Three AgBioResearch scientists are among six MSU researchers named AAAS fellows by the American Association for the Advancement of Science.
January 20, 2011
Three AgBioResearch scientists are among six Michigan State University (MSU) researchers named AAAS fellows by the American Association for the Advancement of Science.
The AgBioResearch scientists are Jianguo “Jack” Liu, professor of fisheries and wildlife; Katherine Osteryoung, professor of plant biology; and Michael Thomashow, university distinguished professor of molecular genetics. Other MSU faculty members honored are Asgi Fazleabas, professor of obstetrics, gynecology and reproductive biology; William Hartmann, professor of physics and astronomy; and Bradley Sherrill, university distinguished professor of physics and astronomy.
In the past two years, 11 MSU faculty members, including five AgBioResearch scientists, have been named AAAS fellows. Because the honors are peer-driven, these prominent awards are worth celebrating, said Ian Gray, MSU vice president for research and graduate studies.
“These scientists have been making significant contributions to their disciplines for some time, so this recognition is well-deserved,” Gray said. “Researchers like these, who tirelessly and creatively provide the foundations for great advances in human knowledge, should be celebrated by their peers.”
Liu was honored for his pioneering research that integrates ecology, various social sciences and policy to achieve environmental sustainability at local, national and global scales. He holds the Rachel Carson Chair in Sustainability and serves as director of the MSU Center for Systems Integration and Sustainability. He is known around the world for his work on the relationship between human and natural systems and is the principal investigator for the International Network of Research on Coupled Human and Natural Systems (CHANS-Net), funded by the National Science Foundation.
“It is very encouraging to see that the interest in CHANS research has been rapidly growing around the world, and more people are realizing that understanding CHANS complexity lays a foundation for achieving global sustainability,” Liu said. “A major purpose of CHANS-Net is to enhance communications and collaborations across the CHANS community worldwide.”
Osteryoung’s work focuses on uncovering the network of genes and proteins controlling chloroplast division in plants. By combining the powerful genetic and genomic resources of the model plant Arabidopsis thaliana with the tools of biochemistry and cell biology, Osteryoung and her research group are working to identify the components of the chloroplast division machinery, define their functions within the division complex and discover how chloroplast division is regulated. The long-term goal of Osteryoung’s research is to develop a comprehensive model describing the biochemical and molecular processes that govern chloroplast division in plants.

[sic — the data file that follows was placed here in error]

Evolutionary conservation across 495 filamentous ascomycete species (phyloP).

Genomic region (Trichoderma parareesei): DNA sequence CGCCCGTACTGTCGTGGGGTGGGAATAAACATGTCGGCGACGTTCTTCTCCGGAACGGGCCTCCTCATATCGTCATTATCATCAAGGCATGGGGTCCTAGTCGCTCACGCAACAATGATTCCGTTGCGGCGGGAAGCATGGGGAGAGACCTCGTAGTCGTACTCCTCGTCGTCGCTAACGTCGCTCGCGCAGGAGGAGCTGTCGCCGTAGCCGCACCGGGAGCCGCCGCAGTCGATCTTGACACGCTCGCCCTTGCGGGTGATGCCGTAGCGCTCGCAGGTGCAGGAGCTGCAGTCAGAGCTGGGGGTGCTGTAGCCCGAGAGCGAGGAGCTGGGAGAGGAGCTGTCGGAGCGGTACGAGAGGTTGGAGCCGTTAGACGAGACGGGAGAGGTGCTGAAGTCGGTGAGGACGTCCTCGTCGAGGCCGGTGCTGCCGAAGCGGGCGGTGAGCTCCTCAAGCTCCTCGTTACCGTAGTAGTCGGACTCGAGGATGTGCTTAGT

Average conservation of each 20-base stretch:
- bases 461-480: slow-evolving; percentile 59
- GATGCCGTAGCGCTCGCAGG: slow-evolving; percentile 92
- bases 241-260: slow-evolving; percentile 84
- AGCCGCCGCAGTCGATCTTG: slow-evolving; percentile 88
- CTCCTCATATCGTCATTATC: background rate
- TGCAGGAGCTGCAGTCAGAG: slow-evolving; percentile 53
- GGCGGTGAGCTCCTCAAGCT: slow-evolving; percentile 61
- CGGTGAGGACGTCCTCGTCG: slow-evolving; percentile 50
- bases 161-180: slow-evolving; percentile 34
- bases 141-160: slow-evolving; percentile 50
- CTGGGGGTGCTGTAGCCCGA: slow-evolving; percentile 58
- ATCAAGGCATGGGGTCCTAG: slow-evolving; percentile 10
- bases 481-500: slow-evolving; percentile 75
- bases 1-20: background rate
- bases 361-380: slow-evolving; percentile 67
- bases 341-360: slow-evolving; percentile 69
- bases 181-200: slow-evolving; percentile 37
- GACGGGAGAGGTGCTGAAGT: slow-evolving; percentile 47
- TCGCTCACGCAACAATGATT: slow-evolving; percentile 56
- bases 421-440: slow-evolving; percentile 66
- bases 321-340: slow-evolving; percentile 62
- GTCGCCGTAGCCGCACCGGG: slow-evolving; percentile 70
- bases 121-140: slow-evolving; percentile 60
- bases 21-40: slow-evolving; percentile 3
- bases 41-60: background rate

“The division and proliferation of chloroplasts is critical for the life-sustaining process of photosynthesis and is an essential aspect of plant development,” Osteryoung said. “I was surprised and honored to be recognized by my colleagues in the AAAS for our work on this complex and fundamentally important problem in plant biology.”
Thomashow was selected for his contributions to the field of plant biology, focusing on the identification of stress response pathways involved in freezing and drought tolerance. Stresses, including extremes in temperature and water deficit, are major factors that limit the geographical locations where food and potential bioenergy crops can be grown. Thomashow’s overarching research interest is to understand the molecular mechanisms that plants have evolved to tolerate abiotic stresses. His research led to the identification of the CBF response pathway, a stress pathway that is highly conserved in plants and has major roles in freezing and drought tolerance.
“I have been very fortunate to be a member of the MSU faculty for more than 20 years and to be surrounded by a community of superb interactive scientists,” said Thomashow, who is also the director of the MSU-DOE Plant Research Laboratory. “Any success and recognition that my lab has had must be shared with my MSU colleagues.”
This year, 503 AAAS members were named fellows on the basis of their scientifically or socially distinguished efforts to advance science or its applications. The new fellows will be honored Feb. 19 during the association’s annual meeting in Washington, D.C.
AAAS is the world’s largest general scientific society and publisher of the journal Science and other publications. Founded in 1848, AAAS includes some 262 affiliated societies and academies of science serving 10 million individuals. The tradition of naming AAAS Fellows began in 1874.